When votes are cast improperly, such as when someone misuses Stack Exchange systems, we remove those votes. Your reputation may change when votes are removed. The resulting change shows up on your reputation page as an event called “voting corrected.” Some votes are removed by an automated process that runs every day, and others are removed by staff after an investigation.
Most commonly, when a single user continually votes (up or down) on many of your posts within a short period of time, the system considers these votes to be invalid and removes them. This could happen for a variety of reasons, such as when a user finds another user’s answer great, and visits their profile to upvote many of their posts, or when a user gets into an argument with another user and downvotes their posts indiscriminately in revenge. No matter the cause, this sort of voting targeted at a person is not permitted - always remember to vote for the post, not the person who wrote it.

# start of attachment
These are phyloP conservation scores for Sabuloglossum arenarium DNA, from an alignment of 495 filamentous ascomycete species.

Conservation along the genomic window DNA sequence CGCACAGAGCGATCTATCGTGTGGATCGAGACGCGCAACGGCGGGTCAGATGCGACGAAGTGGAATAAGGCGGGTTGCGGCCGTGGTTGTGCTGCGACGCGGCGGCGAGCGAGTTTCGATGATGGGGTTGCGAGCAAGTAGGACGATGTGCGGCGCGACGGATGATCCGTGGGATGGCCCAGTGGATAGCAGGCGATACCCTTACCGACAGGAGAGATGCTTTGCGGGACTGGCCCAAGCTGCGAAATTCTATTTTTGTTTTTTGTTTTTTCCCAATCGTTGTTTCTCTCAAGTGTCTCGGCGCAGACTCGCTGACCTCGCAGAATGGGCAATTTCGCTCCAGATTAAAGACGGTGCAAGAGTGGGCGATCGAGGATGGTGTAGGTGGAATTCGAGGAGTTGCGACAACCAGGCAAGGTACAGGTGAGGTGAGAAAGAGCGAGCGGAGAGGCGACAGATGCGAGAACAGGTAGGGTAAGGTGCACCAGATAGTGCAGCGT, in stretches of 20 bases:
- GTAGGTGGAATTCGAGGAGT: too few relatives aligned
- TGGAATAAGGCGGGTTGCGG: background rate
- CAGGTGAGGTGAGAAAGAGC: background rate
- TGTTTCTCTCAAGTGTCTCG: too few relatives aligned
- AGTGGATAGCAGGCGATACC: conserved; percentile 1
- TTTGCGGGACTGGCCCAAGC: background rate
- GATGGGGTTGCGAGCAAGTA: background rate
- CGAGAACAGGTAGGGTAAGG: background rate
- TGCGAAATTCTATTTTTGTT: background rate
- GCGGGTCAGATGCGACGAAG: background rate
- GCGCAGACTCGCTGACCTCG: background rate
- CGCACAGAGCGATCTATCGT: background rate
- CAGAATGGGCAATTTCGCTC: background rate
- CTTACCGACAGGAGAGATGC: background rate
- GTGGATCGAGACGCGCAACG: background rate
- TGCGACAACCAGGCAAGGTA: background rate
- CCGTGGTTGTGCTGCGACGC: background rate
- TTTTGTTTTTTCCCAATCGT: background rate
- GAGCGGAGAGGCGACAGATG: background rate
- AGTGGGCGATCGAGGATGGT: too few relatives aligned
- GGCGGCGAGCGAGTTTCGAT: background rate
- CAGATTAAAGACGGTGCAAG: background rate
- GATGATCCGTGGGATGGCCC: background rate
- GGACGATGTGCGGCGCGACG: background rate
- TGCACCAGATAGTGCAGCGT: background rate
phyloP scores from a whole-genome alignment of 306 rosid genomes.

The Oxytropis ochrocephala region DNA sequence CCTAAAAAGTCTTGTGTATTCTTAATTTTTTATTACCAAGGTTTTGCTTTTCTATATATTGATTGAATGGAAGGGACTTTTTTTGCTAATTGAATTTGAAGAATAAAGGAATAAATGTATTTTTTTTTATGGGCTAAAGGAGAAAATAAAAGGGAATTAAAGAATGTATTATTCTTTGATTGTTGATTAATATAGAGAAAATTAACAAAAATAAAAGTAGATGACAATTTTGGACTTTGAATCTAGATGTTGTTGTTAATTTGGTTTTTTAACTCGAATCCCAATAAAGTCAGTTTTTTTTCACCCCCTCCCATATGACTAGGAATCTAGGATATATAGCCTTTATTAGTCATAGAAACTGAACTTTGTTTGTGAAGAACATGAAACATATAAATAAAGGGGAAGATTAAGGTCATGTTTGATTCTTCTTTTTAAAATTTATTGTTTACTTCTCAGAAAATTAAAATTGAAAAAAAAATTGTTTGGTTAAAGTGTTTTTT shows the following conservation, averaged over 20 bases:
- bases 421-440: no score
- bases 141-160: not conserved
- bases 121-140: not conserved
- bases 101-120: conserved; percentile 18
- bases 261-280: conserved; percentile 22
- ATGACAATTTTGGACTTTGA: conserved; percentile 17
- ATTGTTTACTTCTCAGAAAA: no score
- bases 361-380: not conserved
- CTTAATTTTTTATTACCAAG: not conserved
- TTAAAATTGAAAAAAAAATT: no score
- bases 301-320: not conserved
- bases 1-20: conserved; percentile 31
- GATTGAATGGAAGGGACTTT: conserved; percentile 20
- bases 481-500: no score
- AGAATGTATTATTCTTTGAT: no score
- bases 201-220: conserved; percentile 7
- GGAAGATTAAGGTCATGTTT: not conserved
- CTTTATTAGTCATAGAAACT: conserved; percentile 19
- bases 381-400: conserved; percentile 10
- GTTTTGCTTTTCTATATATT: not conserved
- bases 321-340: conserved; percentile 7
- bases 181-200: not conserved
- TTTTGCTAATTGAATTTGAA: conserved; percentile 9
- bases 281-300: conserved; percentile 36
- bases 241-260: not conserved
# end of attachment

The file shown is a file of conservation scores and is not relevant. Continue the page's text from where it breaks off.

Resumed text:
If such a voting pattern continues to happen - whether it’s taking place between two users mutually, from one user towards another, or otherwise falls outside of normal voting patterns - site moderators and/or Community Managers may investigate the matter further. Intentionally voting merely to reduce or inflate another user's reputation could lead to further action, such as a timed suspension from the site.
Should I be concerned about these correction statements on my profile?
No, not at all. “Voting corrected” events do not mean that you have done anything wrong. They only indicate that your reputation changed. After all, you may not have even known the votes were targeted. As long as you're not intentionally misusing the voting system to manipulate your or another user’s reputation, you do not have to worry about “voting corrected” events - they're just an indication that the system is doing its job.